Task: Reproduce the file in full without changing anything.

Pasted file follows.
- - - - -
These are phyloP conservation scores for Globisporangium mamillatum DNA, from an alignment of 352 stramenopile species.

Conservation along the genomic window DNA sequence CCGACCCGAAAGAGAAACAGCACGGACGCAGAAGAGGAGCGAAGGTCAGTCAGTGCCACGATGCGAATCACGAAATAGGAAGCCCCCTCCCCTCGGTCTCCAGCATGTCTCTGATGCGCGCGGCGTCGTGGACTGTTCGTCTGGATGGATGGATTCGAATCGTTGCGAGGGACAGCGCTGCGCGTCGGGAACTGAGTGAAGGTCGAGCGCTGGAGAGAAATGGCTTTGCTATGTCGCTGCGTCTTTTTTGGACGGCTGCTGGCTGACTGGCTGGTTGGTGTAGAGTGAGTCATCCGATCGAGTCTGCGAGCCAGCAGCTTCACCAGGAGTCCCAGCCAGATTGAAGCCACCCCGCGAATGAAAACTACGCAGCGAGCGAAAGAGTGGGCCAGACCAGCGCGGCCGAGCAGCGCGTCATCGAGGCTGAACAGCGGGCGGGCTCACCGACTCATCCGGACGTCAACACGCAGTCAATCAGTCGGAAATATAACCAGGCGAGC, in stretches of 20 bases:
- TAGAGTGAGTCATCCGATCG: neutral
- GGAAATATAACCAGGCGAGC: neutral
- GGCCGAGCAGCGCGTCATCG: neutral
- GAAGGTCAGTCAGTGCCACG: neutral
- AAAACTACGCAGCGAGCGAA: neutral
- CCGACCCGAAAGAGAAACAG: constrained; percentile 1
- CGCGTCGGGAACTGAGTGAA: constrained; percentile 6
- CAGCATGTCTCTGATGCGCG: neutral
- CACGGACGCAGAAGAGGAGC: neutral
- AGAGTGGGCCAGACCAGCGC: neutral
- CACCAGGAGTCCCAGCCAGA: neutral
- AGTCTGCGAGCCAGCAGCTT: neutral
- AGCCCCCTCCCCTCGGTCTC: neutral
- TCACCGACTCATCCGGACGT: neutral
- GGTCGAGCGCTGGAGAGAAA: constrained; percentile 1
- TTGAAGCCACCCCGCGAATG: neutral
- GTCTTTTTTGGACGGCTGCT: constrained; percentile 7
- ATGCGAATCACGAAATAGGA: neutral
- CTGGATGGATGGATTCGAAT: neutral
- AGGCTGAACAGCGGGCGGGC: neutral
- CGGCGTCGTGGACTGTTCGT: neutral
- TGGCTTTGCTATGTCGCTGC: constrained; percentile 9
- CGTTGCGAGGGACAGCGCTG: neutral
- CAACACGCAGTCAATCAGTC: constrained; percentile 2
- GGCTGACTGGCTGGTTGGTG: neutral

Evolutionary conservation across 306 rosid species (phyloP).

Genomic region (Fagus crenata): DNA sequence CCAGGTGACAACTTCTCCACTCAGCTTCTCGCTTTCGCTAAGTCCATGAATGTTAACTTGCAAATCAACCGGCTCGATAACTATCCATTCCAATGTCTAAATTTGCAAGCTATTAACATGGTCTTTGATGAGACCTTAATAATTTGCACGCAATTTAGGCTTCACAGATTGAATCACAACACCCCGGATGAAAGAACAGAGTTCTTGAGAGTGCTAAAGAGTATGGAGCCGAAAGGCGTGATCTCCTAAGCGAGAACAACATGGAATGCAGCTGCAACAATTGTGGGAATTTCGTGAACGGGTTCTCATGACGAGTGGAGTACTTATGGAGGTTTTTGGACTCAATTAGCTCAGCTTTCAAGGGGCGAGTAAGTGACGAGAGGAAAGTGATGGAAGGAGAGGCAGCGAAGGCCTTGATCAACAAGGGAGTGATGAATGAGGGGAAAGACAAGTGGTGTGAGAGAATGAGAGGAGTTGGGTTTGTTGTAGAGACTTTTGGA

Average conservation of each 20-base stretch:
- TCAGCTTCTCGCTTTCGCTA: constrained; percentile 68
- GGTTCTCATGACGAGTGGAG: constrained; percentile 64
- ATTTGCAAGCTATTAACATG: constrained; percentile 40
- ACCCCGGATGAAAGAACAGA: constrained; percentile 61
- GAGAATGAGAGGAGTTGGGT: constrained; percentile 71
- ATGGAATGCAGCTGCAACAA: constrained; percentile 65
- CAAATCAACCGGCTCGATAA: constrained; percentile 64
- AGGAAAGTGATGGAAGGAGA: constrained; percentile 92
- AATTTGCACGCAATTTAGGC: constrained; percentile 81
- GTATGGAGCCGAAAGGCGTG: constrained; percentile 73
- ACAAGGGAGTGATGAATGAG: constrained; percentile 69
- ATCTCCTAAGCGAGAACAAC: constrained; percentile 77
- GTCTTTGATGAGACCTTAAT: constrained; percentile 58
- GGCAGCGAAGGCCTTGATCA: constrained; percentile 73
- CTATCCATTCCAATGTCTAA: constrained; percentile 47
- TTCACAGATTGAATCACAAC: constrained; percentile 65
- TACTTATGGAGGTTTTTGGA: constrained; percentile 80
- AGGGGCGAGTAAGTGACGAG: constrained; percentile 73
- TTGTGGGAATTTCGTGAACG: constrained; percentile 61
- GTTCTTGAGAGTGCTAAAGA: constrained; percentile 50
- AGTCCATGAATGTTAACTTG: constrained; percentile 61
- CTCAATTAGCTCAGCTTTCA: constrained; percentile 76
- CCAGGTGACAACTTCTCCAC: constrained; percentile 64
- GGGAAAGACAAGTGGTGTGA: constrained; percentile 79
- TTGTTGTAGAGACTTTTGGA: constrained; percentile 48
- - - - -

These are phyloP conservation scores for Globisporangium mamillatum DNA, from an alignment of 352 stramenopile species.

Conservation along the genomic window DNA sequence CCGACCCGAAAGAGAAACAGCACGGACGCAGAAGAGGAGCGAAGGTCAGTCAGTGCCACGATGCGAATCACGAAATAGGAAGCCCCCTCCCCTCGGTCTCCAGCATGTCTCTGATGCGCGCGGCGTCGTGGACTGTTCGTCTGGATGGATGGATTCGAATCGTTGCGAGGGACAGCGCTGCGCGTCGGGAACTGAGTGAAGGTCGAGCGCTGGAGAGAAATGGCTTTGCTATGTCGCTGCGTCTTTTTTGGACGGCTGCTGGCTGACTGGCTGGTTGGTGTAGAGTGAGTCATCCGATCGAGTCTGCGAGCCAGCAGCTTCACCAGGAGTCCCAGCCAGATTGAAGCCACCCCGCGAATGAAAACTACGCAGCGAGCGAAAGAGTGGGCCAGACCAGCGCGGCCGAGCAGCGCGTCATCGAGGCTGAACAGCGGGCGGGCTCACCGACTCATCCGGACGTCAACACGCAGTCAATCAGTCGGAAATATAACCAGGCGAGC, in stretches of 20 bases:
- TAGAGTGAGTCATCCGATCG: neutral
- GGAAATATAACCAGGCGAGC: neutral
- GGCCGAGCAGCGCGTCATCG: neutral
- GAAGGTCAGTCAGTGCCACG: neutral
- AAAACTACGCAGCGAGCGAA: neutral
- CCGACCCGAAAGAGAAACAG: constrained; percentile 1
- CGCGTCGGGAACTGAGTGAA: constrained; percentile 6
- CAGCATGTCTCTGATGCGCG: neutral
- CACGGACGCAGAAGAGGAGC: neutral
- AGAGTGGGCCAGACCAGCGC: neutral
- CACCAGGAGTCCCAGCCAGA: neutral
- AGTCTGCGAGCCAGCAGCTT: neutral
- AGCCCCCTCCCCTCGGTCTC: neutral
- TCACCGACTCATCCGGACGT: neutral
- GGTCGAGCGCTGGAGAGAAA: constrained; percentile 1
- TTGAAGCCACCCCGCGAATG: neutral
- GTCTTTTTTGGACGGCTGCT: constrained; percentile 7
- ATGCGAATCACGAAATAGGA: neutral
- CTGGATGGATGGATTCGAAT: neutral
- AGGCTGAACAGCGGGCGGGC: neutral
- CGGCGTCGTGGACTGTTCGT: neutral
- TGGCTTTGCTATGTCGCTGC: constrained; percentile 9
- CGTTGCGAGGGACAGCGCTG: neutral
- CAACACGCAGTCAATCAGTC: constrained; percentile 2
- GGCTGACTGGCTGGTTGGTG: neutral

Evolutionary conservation across 306 rosid species (phyloP).

Genomic region (Fagus crenata): DNA sequence CCAGGTGACAACTTCTCCACTCAGCTTCTCGCTTTCGCTAAGTCCATGAATGTTAACTTGCAAATCAACCGGCTCGATAACTATCCATTCCAATGTCTAAATTTGCAAGCTATTAACATGGTCTTTGATGAGACCTTAATAATTTGCACGCAATTTAGGCTTCACAGATTGAATCACAACACCCCGGATGAAAGAACAGAGTTCTTGAGAGTGCTAAAGAGTATGGAGCCGAAAGGCGTGATCTCCTAAGCGAGAACAACATGGAATGCAGCTGCAACAATTGTGGGAATTTCGTGAACGGGTTCTCATGACGAGTGGAGTACTTATGGAGGTTTTTGGACTCAATTAGCTCAGCTTTCAAGGGGCGAGTAAGTGACGAGAGGAAAGTGATGGAAGGAGAGGCAGCGAAGGCCTTGATCAACAAGGGAGTGATGAATGAGGGGAAAGACAAGTGGTGTGAGAGAATGAGAGGAGTTGGGTTTGTTGTAGAGACTTTTGGA

Average conservation of each 20-base stretch:
- TCAGCTTCTCGCTTTCGCTA: constrained; percentile 68
- GGTTCTCATGACGAGTGGAG: constrained; percentile 64
- ATTTGCAAGCTATTAACATG: constrained; percentile 40
- ACCCCGGATGAAAGAACAGA: constrained; percentile 61
- GAGAATGAGAGGAGTTGGGT: constrained; percentile 71
- ATGGAATGCAGCTGCAACAA: constrained; percentile 65
- CAAATCAACCGGCTCGATAA: constrained; percentile 64
- AGGAAAGTGATGGAAGGAGA: constrained; percentile 92
- AATTTGCACGCAATTTAGGC: constrained; percentile 81
- GTATGGAGCCGAAAGGCGTG: constrained; percentile 73
- ACAAGGGAGTGATGAATGAG: constrained; percentile 69
- ATCTCCTAAGCGAGAACAAC: constrained; percentile 77
- GTCTTTGATGAGACCTTAAT: constrained; percentile 58
- GGCAGCGAAGGCCTTGATCA: constrained; percentile 73
- CTATCCATTCCAATGTCTAA: constrained; percentile 47
- TTCACAGATTGAATCACAAC: constrained; percentile 65
- TACTTATGGAGGTTTTTGGA: constrained; percentile 80
- AGGGGCGAGTAAGTGACGAG: constrained; percentile 73
- TTGTGGGAATTTCGTGAACG: constrained; percentile 61
- GTTCTTGAGAGTGCTAAAGA: constrained; percentile 50
- AGTCCATGAATGTTAACTTG: constrained; percentile 61
- CTCAATTAGCTCAGCTTTCA: constrained; percentile 76
- CCAGGTGACAACTTCTCCAC: constrained; percentile 64
- GGGAAAGACAAGTGGTGTGA: constrained; percentile 79
- TTGTTGTAGAGACTTTTGGA: constrained; percentile 48